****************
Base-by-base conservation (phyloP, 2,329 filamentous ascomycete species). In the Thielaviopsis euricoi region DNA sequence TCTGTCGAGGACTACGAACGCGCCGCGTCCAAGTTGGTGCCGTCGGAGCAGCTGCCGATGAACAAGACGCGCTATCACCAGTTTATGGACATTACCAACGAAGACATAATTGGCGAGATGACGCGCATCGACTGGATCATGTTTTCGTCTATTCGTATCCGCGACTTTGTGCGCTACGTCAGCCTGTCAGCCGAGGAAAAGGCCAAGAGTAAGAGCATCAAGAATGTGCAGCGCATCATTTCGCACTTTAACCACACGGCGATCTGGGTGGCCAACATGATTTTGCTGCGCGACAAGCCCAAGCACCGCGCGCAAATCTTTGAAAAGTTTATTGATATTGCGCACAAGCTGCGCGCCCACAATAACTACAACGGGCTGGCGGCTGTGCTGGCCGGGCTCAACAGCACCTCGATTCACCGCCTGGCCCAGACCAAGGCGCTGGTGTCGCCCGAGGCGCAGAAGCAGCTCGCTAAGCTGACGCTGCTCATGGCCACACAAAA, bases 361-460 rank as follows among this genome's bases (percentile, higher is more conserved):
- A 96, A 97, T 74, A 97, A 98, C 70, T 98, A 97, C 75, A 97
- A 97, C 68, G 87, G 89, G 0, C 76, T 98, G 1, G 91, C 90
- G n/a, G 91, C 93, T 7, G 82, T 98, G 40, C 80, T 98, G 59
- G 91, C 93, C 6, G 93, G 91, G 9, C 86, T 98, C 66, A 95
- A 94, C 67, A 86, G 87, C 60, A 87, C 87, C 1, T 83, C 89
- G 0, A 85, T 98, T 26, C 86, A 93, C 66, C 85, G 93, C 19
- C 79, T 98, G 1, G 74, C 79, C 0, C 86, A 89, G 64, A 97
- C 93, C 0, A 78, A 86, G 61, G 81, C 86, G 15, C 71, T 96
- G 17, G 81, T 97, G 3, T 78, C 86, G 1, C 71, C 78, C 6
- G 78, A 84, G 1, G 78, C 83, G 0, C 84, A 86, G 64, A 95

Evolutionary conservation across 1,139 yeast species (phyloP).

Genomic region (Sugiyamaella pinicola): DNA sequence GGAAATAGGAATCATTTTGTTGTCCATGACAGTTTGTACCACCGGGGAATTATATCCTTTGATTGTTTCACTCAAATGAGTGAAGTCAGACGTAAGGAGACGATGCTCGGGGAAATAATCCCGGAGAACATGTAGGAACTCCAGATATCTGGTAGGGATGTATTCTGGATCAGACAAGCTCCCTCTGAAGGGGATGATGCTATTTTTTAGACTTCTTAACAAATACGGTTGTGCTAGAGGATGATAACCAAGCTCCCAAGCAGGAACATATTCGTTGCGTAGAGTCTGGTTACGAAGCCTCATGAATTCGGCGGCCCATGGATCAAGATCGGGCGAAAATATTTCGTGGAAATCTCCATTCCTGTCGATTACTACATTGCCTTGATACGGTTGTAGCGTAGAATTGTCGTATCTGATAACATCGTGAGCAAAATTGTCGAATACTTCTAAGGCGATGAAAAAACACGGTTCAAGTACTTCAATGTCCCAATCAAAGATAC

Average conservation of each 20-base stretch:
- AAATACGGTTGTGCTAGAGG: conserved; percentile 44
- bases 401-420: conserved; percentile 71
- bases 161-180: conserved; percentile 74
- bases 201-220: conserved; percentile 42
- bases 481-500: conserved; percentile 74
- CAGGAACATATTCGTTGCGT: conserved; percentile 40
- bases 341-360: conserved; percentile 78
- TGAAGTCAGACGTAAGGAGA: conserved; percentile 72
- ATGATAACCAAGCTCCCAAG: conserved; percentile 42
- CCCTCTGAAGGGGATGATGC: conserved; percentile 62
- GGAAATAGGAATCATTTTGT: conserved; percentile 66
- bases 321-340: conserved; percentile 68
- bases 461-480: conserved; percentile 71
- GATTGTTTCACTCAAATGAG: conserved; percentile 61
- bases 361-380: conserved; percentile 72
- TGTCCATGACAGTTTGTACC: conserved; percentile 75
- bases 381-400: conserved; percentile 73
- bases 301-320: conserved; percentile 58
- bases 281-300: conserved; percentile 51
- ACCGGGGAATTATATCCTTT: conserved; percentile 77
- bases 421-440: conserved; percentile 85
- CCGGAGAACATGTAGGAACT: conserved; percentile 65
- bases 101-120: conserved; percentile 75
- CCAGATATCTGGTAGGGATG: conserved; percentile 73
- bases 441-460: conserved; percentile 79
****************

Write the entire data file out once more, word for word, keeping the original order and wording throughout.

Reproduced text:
Base-by-base conservation (phyloP, 2,329 filamentous ascomycete species). In the Thielaviopsis euricoi region DNA sequence TCTGTCGAGGACTACGAACGCGCCGCGTCCAAGTTGGTGCCGTCGGAGCAGCTGCCGATGAACAAGACGCGCTATCACCAGTTTATGGACATTACCAACGAAGACATAATTGGCGAGATGACGCGCATCGACTGGATCATGTTTTCGTCTATTCGTATCCGCGACTTTGTGCGCTACGTCAGCCTGTCAGCCGAGGAAAAGGCCAAGAGTAAGAGCATCAAGAATGTGCAGCGCATCATTTCGCACTTTAACCACACGGCGATCTGGGTGGCCAACATGATTTTGCTGCGCGACAAGCCCAAGCACCGCGCGCAAATCTTTGAAAAGTTTATTGATATTGCGCACAAGCTGCGCGCCCACAATAACTACAACGGGCTGGCGGCTGTGCTGGCCGGGCTCAACAGCACCTCGATTCACCGCCTGGCCCAGACCAAGGCGCTGGTGTCGCCCGAGGCGCAGAAGCAGCTCGCTAAGCTGACGCTGCTCATGGCCACACAAAA, bases 361-460 rank as follows among this genome's bases (percentile, higher is more conserved):
- A 96, A 97, T 74, A 97, A 98, C 70, T 98, A 97, C 75, A 97
- A 97, C 68, G 87, G 89, G 0, C 76, T 98, G 1, G 91, C 90
- G n/a, G 91, C 93, T 7, G 82, T 98, G 40, C 80, T 98, G 59
- G 91, C 93, C 6, G 93, G 91, G 9, C 86, T 98, C 66, A 95
- A 94, C 67, A 86, G 87, C 60, A 87, C 87, C 1, T 83, C 89
- G 0, A 85, T 98, T 26, C 86, A 93, C 66, C 85, G 93, C 19
- C 79, T 98, G 1, G 74, C 79, C 0, C 86, A 89, G 64, A 97
- C 93, C 0, A 78, A 86, G 61, G 81, C 86, G 15, C 71, T 96
- G 17, G 81, T 97, G 3, T 78, C 86, G 1, C 71, C 78, C 6
- G 78, A 84, G 1, G 78, C 83, G 0, C 84, A 86, G 64, A 95

Evolutionary conservation across 1,139 yeast species (phyloP).

Genomic region (Sugiyamaella pinicola): DNA sequence GGAAATAGGAATCATTTTGTTGTCCATGACAGTTTGTACCACCGGGGAATTATATCCTTTGATTGTTTCACTCAAATGAGTGAAGTCAGACGTAAGGAGACGATGCTCGGGGAAATAATCCCGGAGAACATGTAGGAACTCCAGATATCTGGTAGGGATGTATTCTGGATCAGACAAGCTCCCTCTGAAGGGGATGATGCTATTTTTTAGACTTCTTAACAAATACGGTTGTGCTAGAGGATGATAACCAAGCTCCCAAGCAGGAACATATTCGTTGCGTAGAGTCTGGTTACGAAGCCTCATGAATTCGGCGGCCCATGGATCAAGATCGGGCGAAAATATTTCGTGGAAATCTCCATTCCTGTCGATTACTACATTGCCTTGATACGGTTGTAGCGTAGAATTGTCGTATCTGATAACATCGTGAGCAAAATTGTCGAATACTTCTAAGGCGATGAAAAAACACGGTTCAAGTACTTCAATGTCCCAATCAAAGATAC

Average conservation of each 20-base stretch:
- AAATACGGTTGTGCTAGAGG: conserved; percentile 44
- bases 401-420: conserved; percentile 71
- bases 161-180: conserved; percentile 74
- bases 201-220: conserved; percentile 42
- bases 481-500: conserved; percentile 74
- CAGGAACATATTCGTTGCGT: conserved; percentile 40
- bases 341-360: conserved; percentile 78
- TGAAGTCAGACGTAAGGAGA: conserved; percentile 72
- ATGATAACCAAGCTCCCAAG: conserved; percentile 42
- CCCTCTGAAGGGGATGATGC: conserved; percentile 62
- GGAAATAGGAATCATTTTGT: conserved; percentile 66
- bases 321-340: conserved; percentile 68
- bases 461-480: conserved; percentile 71
- GATTGTTTCACTCAAATGAG: conserved; percentile 61
- bases 361-380: conserved; percentile 72
- TGTCCATGACAGTTTGTACC: conserved; percentile 75
- bases 381-400: conserved; percentile 73
- bases 301-320: conserved; percentile 58
- bases 281-300: conserved; percentile 51
- ACCGGGGAATTATATCCTTT: conserved; percentile 77
- bases 421-440: conserved; percentile 85
- CCGGAGAACATGTAGGAACT: conserved; percentile 65
- bases 101-120: conserved; percentile 75
- CCAGATATCTGGTAGGGATG: conserved; percentile 73
- bases 441-460: conserved; percentile 79